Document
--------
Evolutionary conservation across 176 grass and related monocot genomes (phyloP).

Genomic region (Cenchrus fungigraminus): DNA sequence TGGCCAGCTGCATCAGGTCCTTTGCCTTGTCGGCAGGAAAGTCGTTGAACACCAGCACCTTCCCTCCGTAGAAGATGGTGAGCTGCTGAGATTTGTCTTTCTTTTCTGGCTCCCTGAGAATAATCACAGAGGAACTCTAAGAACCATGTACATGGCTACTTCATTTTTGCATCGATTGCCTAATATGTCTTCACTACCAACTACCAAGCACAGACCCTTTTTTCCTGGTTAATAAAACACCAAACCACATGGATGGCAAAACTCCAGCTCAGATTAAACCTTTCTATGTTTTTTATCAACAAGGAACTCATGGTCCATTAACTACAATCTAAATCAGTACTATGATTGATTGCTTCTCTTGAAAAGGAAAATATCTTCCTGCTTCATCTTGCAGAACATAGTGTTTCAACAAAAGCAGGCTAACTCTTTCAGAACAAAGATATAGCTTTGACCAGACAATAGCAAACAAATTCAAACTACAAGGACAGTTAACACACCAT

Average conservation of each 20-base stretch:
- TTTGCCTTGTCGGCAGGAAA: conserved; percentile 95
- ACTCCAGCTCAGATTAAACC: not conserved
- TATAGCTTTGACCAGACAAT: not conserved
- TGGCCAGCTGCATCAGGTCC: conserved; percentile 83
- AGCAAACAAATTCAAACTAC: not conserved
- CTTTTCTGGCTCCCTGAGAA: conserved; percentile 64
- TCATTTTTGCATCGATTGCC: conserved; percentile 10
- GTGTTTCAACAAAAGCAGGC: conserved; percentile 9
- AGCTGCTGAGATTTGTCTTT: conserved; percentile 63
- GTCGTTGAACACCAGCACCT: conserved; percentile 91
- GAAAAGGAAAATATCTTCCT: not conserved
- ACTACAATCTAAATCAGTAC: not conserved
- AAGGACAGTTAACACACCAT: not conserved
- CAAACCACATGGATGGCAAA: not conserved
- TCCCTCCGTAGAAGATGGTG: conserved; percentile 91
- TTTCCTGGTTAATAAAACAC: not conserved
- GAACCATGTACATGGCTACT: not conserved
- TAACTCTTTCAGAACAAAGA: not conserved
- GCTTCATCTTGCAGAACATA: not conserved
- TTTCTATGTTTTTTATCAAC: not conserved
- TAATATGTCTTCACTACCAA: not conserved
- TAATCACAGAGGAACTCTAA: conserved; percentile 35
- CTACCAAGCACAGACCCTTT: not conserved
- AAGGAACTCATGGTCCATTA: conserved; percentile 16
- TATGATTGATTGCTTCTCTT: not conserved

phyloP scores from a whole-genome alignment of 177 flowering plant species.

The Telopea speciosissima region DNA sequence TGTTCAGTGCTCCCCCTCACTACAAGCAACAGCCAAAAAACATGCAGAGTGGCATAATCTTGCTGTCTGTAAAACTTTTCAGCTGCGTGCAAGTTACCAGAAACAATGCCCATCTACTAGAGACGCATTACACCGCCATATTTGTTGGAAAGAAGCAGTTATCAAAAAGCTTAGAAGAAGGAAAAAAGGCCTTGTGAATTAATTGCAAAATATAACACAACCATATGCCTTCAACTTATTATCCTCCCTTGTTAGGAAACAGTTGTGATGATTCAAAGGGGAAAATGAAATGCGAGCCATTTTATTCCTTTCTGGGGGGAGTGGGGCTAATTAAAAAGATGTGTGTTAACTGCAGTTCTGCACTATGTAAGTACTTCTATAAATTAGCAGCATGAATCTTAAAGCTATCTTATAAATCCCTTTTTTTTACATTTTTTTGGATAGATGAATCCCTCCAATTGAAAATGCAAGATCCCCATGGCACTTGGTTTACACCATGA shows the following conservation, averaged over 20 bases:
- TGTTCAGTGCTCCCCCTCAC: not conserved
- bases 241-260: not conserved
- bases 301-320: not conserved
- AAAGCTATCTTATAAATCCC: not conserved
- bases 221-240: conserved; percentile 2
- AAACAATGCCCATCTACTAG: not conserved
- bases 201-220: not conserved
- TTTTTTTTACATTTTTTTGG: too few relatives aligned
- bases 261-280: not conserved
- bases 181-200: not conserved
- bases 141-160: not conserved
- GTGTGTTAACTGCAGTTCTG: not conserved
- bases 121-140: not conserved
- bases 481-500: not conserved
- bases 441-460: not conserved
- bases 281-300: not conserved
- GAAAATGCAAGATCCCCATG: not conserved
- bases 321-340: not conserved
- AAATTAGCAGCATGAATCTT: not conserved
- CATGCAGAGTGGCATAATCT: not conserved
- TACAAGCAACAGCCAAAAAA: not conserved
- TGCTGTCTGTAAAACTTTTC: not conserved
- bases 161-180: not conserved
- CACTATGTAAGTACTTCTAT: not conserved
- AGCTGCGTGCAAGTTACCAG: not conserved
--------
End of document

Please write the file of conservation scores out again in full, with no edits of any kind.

Evolutionary conservation across 176 grass and related monocot genomes (phyloP).

Genomic region (Cenchrus fungigraminus): DNA sequence TGGCCAGCTGCATCAGGTCCTTTGCCTTGTCGGCAGGAAAGTCGTTGAACACCAGCACCTTCCCTCCGTAGAAGATGGTGAGCTGCTGAGATTTGTCTTTCTTTTCTGGCTCCCTGAGAATAATCACAGAGGAACTCTAAGAACCATGTACATGGCTACTTCATTTTTGCATCGATTGCCTAATATGTCTTCACTACCAACTACCAAGCACAGACCCTTTTTTCCTGGTTAATAAAACACCAAACCACATGGATGGCAAAACTCCAGCTCAGATTAAACCTTTCTATGTTTTTTATCAACAAGGAACTCATGGTCCATTAACTACAATCTAAATCAGTACTATGATTGATTGCTTCTCTTGAAAAGGAAAATATCTTCCTGCTTCATCTTGCAGAACATAGTGTTTCAACAAAAGCAGGCTAACTCTTTCAGAACAAAGATATAGCTTTGACCAGACAATAGCAAACAAATTCAAACTACAAGGACAGTTAACACACCAT

Average conservation of each 20-base stretch:
- TTTGCCTTGTCGGCAGGAAA: conserved; percentile 95
- ACTCCAGCTCAGATTAAACC: not conserved
- TATAGCTTTGACCAGACAAT: not conserved
- TGGCCAGCTGCATCAGGTCC: conserved; percentile 83
- AGCAAACAAATTCAAACTAC: not conserved
- CTTTTCTGGCTCCCTGAGAA: conserved; percentile 64
- TCATTTTTGCATCGATTGCC: conserved; percentile 10
- GTGTTTCAACAAAAGCAGGC: conserved; percentile 9
- AGCTGCTGAGATTTGTCTTT: conserved; percentile 63
- GTCGTTGAACACCAGCACCT: conserved; percentile 91
- GAAAAGGAAAATATCTTCCT: not conserved
- ACTACAATCTAAATCAGTAC: not conserved
- AAGGACAGTTAACACACCAT: not conserved
- CAAACCACATGGATGGCAAA: not conserved
- TCCCTCCGTAGAAGATGGTG: conserved; percentile 91
- TTTCCTGGTTAATAAAACAC: not conserved
- GAACCATGTACATGGCTACT: not conserved
- TAACTCTTTCAGAACAAAGA: not conserved
- GCTTCATCTTGCAGAACATA: not conserved
- TTTCTATGTTTTTTATCAAC: not conserved
- TAATATGTCTTCACTACCAA: not conserved
- TAATCACAGAGGAACTCTAA: conserved; percentile 35
- CTACCAAGCACAGACCCTTT: not conserved
- AAGGAACTCATGGTCCATTA: conserved; percentile 16
- TATGATTGATTGCTTCTCTT: not conserved

phyloP scores from a whole-genome alignment of 177 flowering plant species.

The Telopea speciosissima region DNA sequence TGTTCAGTGCTCCCCCTCACTACAAGCAACAGCCAAAAAACATGCAGAGTGGCATAATCTTGCTGTCTGTAAAACTTTTCAGCTGCGTGCAAGTTACCAGAAACAATGCCCATCTACTAGAGACGCATTACACCGCCATATTTGTTGGAAAGAAGCAGTTATCAAAAAGCTTAGAAGAAGGAAAAAAGGCCTTGTGAATTAATTGCAAAATATAACACAACCATATGCCTTCAACTTATTATCCTCCCTTGTTAGGAAACAGTTGTGATGATTCAAAGGGGAAAATGAAATGCGAGCCATTTTATTCCTTTCTGGGGGGAGTGGGGCTAATTAAAAAGATGTGTGTTAACTGCAGTTCTGCACTATGTAAGTACTTCTATAAATTAGCAGCATGAATCTTAAAGCTATCTTATAAATCCCTTTTTTTTACATTTTTTTGGATAGATGAATCCCTCCAATTGAAAATGCAAGATCCCCATGGCACTTGGTTTACACCATGA shows the following conservation, averaged over 20 bases:
- TGTTCAGTGCTCCCCCTCAC: not conserved
- bases 241-260: not conserved
- bases 301-320: not conserved
- AAAGCTATCTTATAAATCCC: not conserved
- bases 221-240: conserved; percentile 2
- AAACAATGCCCATCTACTAG: not conserved
- bases 201-220: not conserved
- TTTTTTTTACATTTTTTTGG: too few relatives aligned
- bases 261-280: not conserved
- bases 181-200: not conserved
- bases 141-160: not conserved
- GTGTGTTAACTGCAGTTCTG: not conserved
- bases 121-140: not conserved
- bases 481-500: not conserved
- bases 441-460: not conserved
- bases 281-300: not conserved
- GAAAATGCAAGATCCCCATG: not conserved
- bases 321-340: not conserved
- AAATTAGCAGCATGAATCTT: not conserved
- CATGCAGAGTGGCATAATCT: not conserved
- TACAAGCAACAGCCAAAAAA: not conserved
- TGCTGTCTGTAAAACTTTTC: not conserved
- bases 161-180: not conserved
- CACTATGTAAGTACTTCTAT: not conserved
- AGCTGCGTGCAAGTTACCAG: not conserved